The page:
The Military General Service Medal (MGSM) was authorized by a General Order dated 1st June, 1847 and issued in 1848. This was a campaign medal for issue to officers and men of the British Army, and sometimes it was referred to as the Peninsular Medal. It covers military actions from 1793-1814; a period encompassing the French Revolutionary Wars, the Napoleonic Wars, and the Anglo-American War of 1812. For each battle or action covered by the medal was represented by a clasp on the ribbon, with twenty-nine bars been awarded, fifteen being the most to any one recipient. The bars are fixed in multiples of three where applicable. The bars mainly commemorate actions of the Peninsular War, but also include various campaigns across the globe such as the West Indies, Egypt, and Java, United States of America.
It is to be noted that the medal was only awarded to surviving claimants; one had both to have survived until 1847 and then to actively apply for it. A combination of factors, from general illiteracy to limited publicity for the new medal meant that many did not. There are substantially fewer medals issued compared with the number of men who served during this period.
The medal was awarded only to surviving claimants; next of kin could not apply for a medal on behalf of a deceased relative. However, the medal was awarded to next of kin of those claimants who had died between the date of their application and the date of presentation. There were some 25,650 applications in total.
The Military General Service Medal and its naval counterpart, the Naval General Service Medal, were amongst the first real British campaign medals, the first to be issued to all ranks just for "being there". An earlier Army Gold Medal had been awarded to field officers for their successful commands; they were not eligible to claim identical claps on the MGSM. To distinguish between the two medals, the MGSM was referred to as the "silver medal".
Materials: The majority of the British medals and clasps are made of solid silver, though some were issue in bronze versions, mainly to Indian non-combatants. The majority of the British campaign awards are circular, usually 36mm in diameter.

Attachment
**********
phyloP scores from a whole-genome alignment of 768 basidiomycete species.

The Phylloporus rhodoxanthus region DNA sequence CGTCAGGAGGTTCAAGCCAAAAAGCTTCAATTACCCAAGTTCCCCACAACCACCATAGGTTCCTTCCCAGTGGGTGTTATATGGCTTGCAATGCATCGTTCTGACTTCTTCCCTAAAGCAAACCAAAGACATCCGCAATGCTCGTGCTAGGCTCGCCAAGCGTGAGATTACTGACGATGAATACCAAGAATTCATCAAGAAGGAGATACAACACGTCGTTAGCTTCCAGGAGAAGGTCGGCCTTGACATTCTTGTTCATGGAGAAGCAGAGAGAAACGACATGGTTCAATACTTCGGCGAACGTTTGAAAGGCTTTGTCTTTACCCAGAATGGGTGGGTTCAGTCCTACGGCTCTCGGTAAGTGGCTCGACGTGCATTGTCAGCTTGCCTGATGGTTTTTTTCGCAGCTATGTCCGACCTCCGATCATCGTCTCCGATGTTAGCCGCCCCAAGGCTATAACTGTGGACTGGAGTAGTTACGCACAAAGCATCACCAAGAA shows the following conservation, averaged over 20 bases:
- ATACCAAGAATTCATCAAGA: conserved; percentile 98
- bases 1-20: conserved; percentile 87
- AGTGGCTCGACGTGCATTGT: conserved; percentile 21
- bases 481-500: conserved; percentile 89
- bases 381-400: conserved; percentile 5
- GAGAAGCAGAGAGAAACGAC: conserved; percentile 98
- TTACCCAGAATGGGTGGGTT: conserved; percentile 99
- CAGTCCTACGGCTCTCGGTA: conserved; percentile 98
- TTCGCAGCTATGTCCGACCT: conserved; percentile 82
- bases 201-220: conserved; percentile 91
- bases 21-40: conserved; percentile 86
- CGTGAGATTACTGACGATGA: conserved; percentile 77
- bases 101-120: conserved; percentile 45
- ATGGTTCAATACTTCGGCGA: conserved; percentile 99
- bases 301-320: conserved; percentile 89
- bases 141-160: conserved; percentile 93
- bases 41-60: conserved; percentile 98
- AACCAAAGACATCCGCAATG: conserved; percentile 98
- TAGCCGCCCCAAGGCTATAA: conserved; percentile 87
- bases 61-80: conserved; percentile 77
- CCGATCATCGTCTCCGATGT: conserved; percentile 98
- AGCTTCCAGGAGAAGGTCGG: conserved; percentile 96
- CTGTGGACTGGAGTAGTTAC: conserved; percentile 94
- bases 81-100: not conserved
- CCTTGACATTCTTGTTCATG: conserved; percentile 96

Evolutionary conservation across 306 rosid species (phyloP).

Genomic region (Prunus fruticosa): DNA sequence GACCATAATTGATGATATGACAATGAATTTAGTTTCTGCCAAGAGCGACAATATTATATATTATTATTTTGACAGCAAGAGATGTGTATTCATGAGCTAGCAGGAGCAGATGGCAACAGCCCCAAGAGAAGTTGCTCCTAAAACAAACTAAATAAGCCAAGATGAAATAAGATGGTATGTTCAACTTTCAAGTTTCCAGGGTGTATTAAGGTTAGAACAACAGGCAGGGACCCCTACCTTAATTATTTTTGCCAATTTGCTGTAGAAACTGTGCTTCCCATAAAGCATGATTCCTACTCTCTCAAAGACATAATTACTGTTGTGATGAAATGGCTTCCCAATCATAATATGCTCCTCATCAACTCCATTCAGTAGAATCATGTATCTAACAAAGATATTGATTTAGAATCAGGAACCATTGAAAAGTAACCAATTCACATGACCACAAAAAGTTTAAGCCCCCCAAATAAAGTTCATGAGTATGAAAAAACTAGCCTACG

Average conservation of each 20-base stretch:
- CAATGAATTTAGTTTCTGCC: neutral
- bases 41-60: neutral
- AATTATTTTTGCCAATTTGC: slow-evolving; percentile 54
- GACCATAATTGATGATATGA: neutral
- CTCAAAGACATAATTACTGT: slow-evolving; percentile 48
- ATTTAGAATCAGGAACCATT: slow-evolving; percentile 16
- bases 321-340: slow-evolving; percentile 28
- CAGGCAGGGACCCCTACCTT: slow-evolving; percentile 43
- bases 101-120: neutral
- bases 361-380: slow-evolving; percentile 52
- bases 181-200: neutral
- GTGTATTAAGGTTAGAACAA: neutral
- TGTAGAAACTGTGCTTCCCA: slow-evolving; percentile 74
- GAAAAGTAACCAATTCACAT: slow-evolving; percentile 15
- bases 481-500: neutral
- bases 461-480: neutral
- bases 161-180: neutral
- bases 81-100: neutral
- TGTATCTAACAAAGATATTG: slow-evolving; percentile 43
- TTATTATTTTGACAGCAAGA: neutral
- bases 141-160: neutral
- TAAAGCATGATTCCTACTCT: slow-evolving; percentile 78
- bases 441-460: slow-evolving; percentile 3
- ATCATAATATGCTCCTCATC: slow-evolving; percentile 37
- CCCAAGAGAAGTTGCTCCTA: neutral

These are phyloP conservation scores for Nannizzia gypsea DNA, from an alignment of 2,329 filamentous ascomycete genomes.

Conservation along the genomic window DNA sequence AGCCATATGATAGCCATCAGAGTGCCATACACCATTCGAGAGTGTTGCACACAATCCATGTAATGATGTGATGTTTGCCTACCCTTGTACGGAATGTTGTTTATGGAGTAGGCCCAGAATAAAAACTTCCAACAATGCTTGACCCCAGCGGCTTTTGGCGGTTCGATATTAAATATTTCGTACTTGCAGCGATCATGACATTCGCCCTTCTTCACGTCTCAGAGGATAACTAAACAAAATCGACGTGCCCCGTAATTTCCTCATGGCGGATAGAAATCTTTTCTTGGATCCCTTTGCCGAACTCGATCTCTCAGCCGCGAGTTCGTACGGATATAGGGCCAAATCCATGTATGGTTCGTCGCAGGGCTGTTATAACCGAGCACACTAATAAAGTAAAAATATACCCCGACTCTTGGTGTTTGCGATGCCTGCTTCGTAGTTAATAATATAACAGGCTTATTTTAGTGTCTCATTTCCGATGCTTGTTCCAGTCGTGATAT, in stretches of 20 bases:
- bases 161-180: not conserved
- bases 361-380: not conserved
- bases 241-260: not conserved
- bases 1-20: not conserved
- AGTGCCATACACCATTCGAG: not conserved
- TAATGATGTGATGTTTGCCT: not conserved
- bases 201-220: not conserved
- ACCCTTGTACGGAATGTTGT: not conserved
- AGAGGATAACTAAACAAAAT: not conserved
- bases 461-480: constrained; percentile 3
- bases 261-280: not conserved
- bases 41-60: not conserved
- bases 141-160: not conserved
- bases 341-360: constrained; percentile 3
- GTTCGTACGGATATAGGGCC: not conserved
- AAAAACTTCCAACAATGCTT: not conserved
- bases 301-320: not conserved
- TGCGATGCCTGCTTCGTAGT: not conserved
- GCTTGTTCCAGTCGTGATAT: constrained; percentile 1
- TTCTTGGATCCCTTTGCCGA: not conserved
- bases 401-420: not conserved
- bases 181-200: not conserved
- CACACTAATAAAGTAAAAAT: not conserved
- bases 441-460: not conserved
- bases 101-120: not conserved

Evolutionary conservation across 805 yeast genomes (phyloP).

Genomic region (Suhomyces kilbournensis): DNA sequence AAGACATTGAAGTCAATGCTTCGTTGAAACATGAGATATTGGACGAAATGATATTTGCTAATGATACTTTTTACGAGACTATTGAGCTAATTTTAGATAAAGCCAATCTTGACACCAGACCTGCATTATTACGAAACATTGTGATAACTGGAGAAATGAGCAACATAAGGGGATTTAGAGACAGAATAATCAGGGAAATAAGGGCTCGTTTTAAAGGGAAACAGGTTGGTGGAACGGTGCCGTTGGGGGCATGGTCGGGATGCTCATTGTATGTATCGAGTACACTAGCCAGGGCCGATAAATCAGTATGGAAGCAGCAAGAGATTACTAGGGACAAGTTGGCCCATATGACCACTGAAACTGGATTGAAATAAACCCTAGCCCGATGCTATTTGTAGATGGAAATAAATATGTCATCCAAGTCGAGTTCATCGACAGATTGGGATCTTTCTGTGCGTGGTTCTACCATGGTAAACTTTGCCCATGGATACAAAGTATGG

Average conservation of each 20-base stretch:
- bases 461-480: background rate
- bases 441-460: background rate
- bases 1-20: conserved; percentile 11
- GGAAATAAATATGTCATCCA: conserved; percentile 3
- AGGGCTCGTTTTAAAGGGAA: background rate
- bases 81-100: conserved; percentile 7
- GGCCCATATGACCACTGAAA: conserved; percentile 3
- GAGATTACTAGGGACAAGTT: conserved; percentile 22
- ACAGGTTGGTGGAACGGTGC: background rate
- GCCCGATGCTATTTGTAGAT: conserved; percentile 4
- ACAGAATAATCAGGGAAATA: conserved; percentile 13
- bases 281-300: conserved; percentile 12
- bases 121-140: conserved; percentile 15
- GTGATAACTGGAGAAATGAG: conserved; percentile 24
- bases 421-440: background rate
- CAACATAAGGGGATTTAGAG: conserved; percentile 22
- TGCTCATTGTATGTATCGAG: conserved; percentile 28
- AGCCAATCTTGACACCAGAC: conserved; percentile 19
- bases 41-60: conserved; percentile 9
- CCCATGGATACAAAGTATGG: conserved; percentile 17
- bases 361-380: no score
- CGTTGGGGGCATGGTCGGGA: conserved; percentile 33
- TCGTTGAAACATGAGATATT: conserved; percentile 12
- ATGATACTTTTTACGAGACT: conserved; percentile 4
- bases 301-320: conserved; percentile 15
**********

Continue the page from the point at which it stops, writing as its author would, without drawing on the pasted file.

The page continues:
Ribbons: Medals are worn suspended from their own specific ribbons. These were first made of silk but cotton was increasingly used as the nineteenth century developed. Their own colours often have a symbolic significance: the equal stripes of the ‘1939 to 1945 Star,’ for example, are dark blue to represent the service of the Royal and Merchant Navies, red, to represent that of the Armies and light blue to represent that of Air Forces.
Ribbon width can vary slightly though it is generally 32mm wide.
Ribbon – 32mm wide, Crimson with wide bark blue corners
Suspender - Straight
Type – Campaign Medal
Eligibility – British Army.
Awarded for – Campaign service
Campaign – French Revolutionary and Napoleonic Wars 1793–1814, Anglo-American War of 1812
Established – 1 June 1847
Designer – W. Wyon, R.A.
Naming – In impressed serif capital. This is a common style used on other medals of the issue period such as the 1854 India General Service Medal
Clasps – 29 authorised
Description –Silver medal 36mm diameter, obverse the diademed head of Queen Victoria, with the legend “VICTORIA REGINA” with the date “1848”. Reverse shows Queen Victoria standing on a plinth, crowning the Duke of Wellington with a laurel wreath. The inscription “TO THE BRITISH ARMY” is around the circumference and the dates “1793-1814” are in exergue.
Clasps are commonly, though not strictly correctly, also referred to as ‘bars’. They are single-faced metal bars carried on a ribbon attached to the medal, indicating service in a particular campaign or battle. The clasps carry side flanges to enable them to be attached to the medal and riveted to each other, so that new ones can be attached as earned. Usually the first earned Clasp is borne nearest to the medal, so that the latest earned should be at the top, though they can be found in the wrong order.
Twenty Nine Bars Issued.
EGYPT (2nd March – 2nd September, 1801)
MAIDA (4th July, 1806)
ROLEIA (17th August, 1808)
VIMIERA (21ST August, 1808)
SAHAGUN (21st December, 1808)
BENEVENTE (29th December, 1808)
SAHAGUN AND BENEVENTE awarded to those present at both actions
CORUNNA (16th January, 1809)
MARTINIQUE (30th January – 24th February, 1809)
TALAVERA (27th -28th July, 1809)
GUADALOUPE (January and February, 1810)
BUSACO (27th September, 1810)
BARROSA (5th March, 1811)
FUENTES D'ONOR (5th May, 1811)
ALBUHERA (16th May, 1811)
JAVA (10th -26th August, 1811)
CIUDAD RODRIGO (8th -19th January, 1812)
BADAJOZ (17th March – 6th April, 1812)
SALAMANCA (22nd July, 1812)
FORT DETROIT (August 1812)
VITTORIA (21st June, 1813)
PYRENEES (25th July – 2nd August, 1813)
ST. SEBASTIAN (17th July – 8th September, 1813)
CHATEAUGUAY (26th October, 1813)
NIVELLE (10th November, 1813)
CHRYSTLER'S FARM (11th November, 1813)
NIVE (9-13th December, 1813)
ORTHES (27th February, 1814)
TOULOUSE (10th April, 1814)
Major L L Gordon ‘British Battles and Medals’
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